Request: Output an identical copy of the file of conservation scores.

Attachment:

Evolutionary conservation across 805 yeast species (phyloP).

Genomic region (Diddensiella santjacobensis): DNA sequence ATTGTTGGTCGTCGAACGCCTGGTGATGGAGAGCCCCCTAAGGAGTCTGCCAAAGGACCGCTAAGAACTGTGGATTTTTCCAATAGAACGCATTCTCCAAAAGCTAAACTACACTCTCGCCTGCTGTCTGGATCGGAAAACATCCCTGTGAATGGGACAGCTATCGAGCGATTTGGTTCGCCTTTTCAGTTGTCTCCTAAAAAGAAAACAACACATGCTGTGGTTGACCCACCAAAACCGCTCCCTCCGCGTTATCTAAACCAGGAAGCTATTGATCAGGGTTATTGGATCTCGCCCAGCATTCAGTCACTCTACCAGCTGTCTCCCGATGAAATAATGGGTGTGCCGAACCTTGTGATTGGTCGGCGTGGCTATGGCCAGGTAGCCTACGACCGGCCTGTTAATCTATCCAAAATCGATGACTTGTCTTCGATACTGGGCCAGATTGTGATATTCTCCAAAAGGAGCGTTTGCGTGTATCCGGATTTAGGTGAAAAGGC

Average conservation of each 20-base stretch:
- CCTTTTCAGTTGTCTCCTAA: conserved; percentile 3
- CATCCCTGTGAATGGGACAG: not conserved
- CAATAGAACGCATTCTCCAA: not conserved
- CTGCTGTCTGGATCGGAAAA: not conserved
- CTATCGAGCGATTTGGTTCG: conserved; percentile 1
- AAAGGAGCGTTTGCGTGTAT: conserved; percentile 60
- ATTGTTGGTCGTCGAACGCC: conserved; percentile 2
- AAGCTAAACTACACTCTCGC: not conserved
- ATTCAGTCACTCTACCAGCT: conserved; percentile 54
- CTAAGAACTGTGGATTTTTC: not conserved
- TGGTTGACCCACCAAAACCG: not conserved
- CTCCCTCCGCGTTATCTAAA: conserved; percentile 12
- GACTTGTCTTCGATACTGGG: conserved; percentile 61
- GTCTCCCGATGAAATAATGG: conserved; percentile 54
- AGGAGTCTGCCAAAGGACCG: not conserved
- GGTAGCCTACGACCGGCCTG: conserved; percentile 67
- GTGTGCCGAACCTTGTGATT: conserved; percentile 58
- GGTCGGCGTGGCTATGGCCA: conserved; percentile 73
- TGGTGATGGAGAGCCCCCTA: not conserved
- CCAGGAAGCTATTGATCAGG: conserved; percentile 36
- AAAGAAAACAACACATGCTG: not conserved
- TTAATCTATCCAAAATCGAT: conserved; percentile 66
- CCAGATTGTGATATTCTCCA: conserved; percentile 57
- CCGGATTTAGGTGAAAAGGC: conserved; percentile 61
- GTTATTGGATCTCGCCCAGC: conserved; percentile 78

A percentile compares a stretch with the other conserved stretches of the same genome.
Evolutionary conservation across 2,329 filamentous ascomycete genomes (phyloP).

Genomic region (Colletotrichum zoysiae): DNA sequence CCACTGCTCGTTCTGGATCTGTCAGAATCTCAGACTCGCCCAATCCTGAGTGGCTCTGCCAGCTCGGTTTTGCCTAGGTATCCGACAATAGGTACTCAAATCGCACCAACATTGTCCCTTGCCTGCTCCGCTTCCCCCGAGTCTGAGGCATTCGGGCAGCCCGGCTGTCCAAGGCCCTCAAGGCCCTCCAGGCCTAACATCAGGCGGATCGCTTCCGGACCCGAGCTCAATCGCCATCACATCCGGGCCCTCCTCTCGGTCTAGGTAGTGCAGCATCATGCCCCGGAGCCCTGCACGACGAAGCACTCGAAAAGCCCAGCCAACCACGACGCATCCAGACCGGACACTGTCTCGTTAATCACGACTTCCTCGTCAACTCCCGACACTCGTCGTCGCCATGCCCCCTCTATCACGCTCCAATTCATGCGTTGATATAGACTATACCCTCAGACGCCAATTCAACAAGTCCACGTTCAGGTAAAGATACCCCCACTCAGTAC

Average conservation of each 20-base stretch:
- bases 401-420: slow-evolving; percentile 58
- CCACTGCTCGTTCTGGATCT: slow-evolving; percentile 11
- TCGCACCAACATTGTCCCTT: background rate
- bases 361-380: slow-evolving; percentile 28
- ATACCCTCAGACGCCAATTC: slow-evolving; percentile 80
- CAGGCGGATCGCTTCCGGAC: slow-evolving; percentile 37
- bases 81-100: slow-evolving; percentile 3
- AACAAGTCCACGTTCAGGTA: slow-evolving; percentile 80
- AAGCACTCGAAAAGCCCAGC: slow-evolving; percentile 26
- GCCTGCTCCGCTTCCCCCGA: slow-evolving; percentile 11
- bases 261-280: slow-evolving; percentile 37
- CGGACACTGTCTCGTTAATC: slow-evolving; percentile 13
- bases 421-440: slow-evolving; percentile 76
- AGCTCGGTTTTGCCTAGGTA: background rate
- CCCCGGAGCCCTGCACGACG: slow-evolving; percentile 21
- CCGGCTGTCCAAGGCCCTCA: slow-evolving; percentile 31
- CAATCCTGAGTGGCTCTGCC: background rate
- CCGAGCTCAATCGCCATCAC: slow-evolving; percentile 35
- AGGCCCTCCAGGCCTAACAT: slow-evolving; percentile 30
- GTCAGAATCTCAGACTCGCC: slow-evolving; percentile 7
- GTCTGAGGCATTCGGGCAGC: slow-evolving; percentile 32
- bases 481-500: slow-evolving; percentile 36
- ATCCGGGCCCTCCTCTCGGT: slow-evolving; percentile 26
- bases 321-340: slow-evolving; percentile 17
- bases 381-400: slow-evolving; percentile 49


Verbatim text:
Evolutionary conservation across 805 yeast species (phyloP).

Genomic region (Diddensiella santjacobensis): DNA sequence ATTGTTGGTCGTCGAACGCCTGGTGATGGAGAGCCCCCTAAGGAGTCTGCCAAAGGACCGCTAAGAACTGTGGATTTTTCCAATAGAACGCATTCTCCAAAAGCTAAACTACACTCTCGCCTGCTGTCTGGATCGGAAAACATCCCTGTGAATGGGACAGCTATCGAGCGATTTGGTTCGCCTTTTCAGTTGTCTCCTAAAAAGAAAACAACACATGCTGTGGTTGACCCACCAAAACCGCTCCCTCCGCGTTATCTAAACCAGGAAGCTATTGATCAGGGTTATTGGATCTCGCCCAGCATTCAGTCACTCTACCAGCTGTCTCCCGATGAAATAATGGGTGTGCCGAACCTTGTGATTGGTCGGCGTGGCTATGGCCAGGTAGCCTACGACCGGCCTGTTAATCTATCCAAAATCGATGACTTGTCTTCGATACTGGGCCAGATTGTGATATTCTCCAAAAGGAGCGTTTGCGTGTATCCGGATTTAGGTGAAAAGGC

Average conservation of each 20-base stretch:
- CCTTTTCAGTTGTCTCCTAA: conserved; percentile 3
- CATCCCTGTGAATGGGACAG: not conserved
- CAATAGAACGCATTCTCCAA: not conserved
- CTGCTGTCTGGATCGGAAAA: not conserved
- CTATCGAGCGATTTGGTTCG: conserved; percentile 1
- AAAGGAGCGTTTGCGTGTAT: conserved; percentile 60
- ATTGTTGGTCGTCGAACGCC: conserved; percentile 2
- AAGCTAAACTACACTCTCGC: not conserved
- ATTCAGTCACTCTACCAGCT: conserved; percentile 54
- CTAAGAACTGTGGATTTTTC: not conserved
- TGGTTGACCCACCAAAACCG: not conserved
- CTCCCTCCGCGTTATCTAAA: conserved; percentile 12
- GACTTGTCTTCGATACTGGG: conserved; percentile 61
- GTCTCCCGATGAAATAATGG: conserved; percentile 54
- AGGAGTCTGCCAAAGGACCG: not conserved
- GGTAGCCTACGACCGGCCTG: conserved; percentile 67
- GTGTGCCGAACCTTGTGATT: conserved; percentile 58
- GGTCGGCGTGGCTATGGCCA: conserved; percentile 73
- TGGTGATGGAGAGCCCCCTA: not conserved
- CCAGGAAGCTATTGATCAGG: conserved; percentile 36
- AAAGAAAACAACACATGCTG: not conserved
- TTAATCTATCCAAAATCGAT: conserved; percentile 66
- CCAGATTGTGATATTCTCCA: conserved; percentile 57
- CCGGATTTAGGTGAAAAGGC: conserved; percentile 61
- GTTATTGGATCTCGCCCAGC: conserved; percentile 78

A percentile compares a stretch with the other conserved stretches of the same genome.
Evolutionary conservation across 2,329 filamentous ascomycete genomes (phyloP).

Genomic region (Colletotrichum zoysiae): DNA sequence CCACTGCTCGTTCTGGATCTGTCAGAATCTCAGACTCGCCCAATCCTGAGTGGCTCTGCCAGCTCGGTTTTGCCTAGGTATCCGACAATAGGTACTCAAATCGCACCAACATTGTCCCTTGCCTGCTCCGCTTCCCCCGAGTCTGAGGCATTCGGGCAGCCCGGCTGTCCAAGGCCCTCAAGGCCCTCCAGGCCTAACATCAGGCGGATCGCTTCCGGACCCGAGCTCAATCGCCATCACATCCGGGCCCTCCTCTCGGTCTAGGTAGTGCAGCATCATGCCCCGGAGCCCTGCACGACGAAGCACTCGAAAAGCCCAGCCAACCACGACGCATCCAGACCGGACACTGTCTCGTTAATCACGACTTCCTCGTCAACTCCCGACACTCGTCGTCGCCATGCCCCCTCTATCACGCTCCAATTCATGCGTTGATATAGACTATACCCTCAGACGCCAATTCAACAAGTCCACGTTCAGGTAAAGATACCCCCACTCAGTAC

Average conservation of each 20-base stretch:
- bases 401-420: slow-evolving; percentile 58
- CCACTGCTCGTTCTGGATCT: slow-evolving; percentile 11
- TCGCACCAACATTGTCCCTT: background rate
- bases 361-380: slow-evolving; percentile 28
- ATACCCTCAGACGCCAATTC: slow-evolving; percentile 80
- CAGGCGGATCGCTTCCGGAC: slow-evolving; percentile 37
- bases 81-100: slow-evolving; percentile 3
- AACAAGTCCACGTTCAGGTA: slow-evolving; percentile 80
- AAGCACTCGAAAAGCCCAGC: slow-evolving; percentile 26
- GCCTGCTCCGCTTCCCCCGA: slow-evolving; percentile 11
- bases 261-280: slow-evolving; percentile 37
- CGGACACTGTCTCGTTAATC: slow-evolving; percentile 13
- bases 421-440: slow-evolving; percentile 76
- AGCTCGGTTTTGCCTAGGTA: background rate
- CCCCGGAGCCCTGCACGACG: slow-evolving; percentile 21
- CCGGCTGTCCAAGGCCCTCA: slow-evolving; percentile 31
- CAATCCTGAGTGGCTCTGCC: background rate
- CCGAGCTCAATCGCCATCAC: slow-evolving; percentile 35
- AGGCCCTCCAGGCCTAACAT: slow-evolving; percentile 30
- GTCAGAATCTCAGACTCGCC: slow-evolving; percentile 7
- GTCTGAGGCATTCGGGCAGC: slow-evolving; percentile 32
- bases 481-500: slow-evolving; percentile 36
- ATCCGGGCCCTCCTCTCGGT: slow-evolving; percentile 26
- bases 321-340: slow-evolving; percentile 17
- bases 381-400: slow-evolving; percentile 49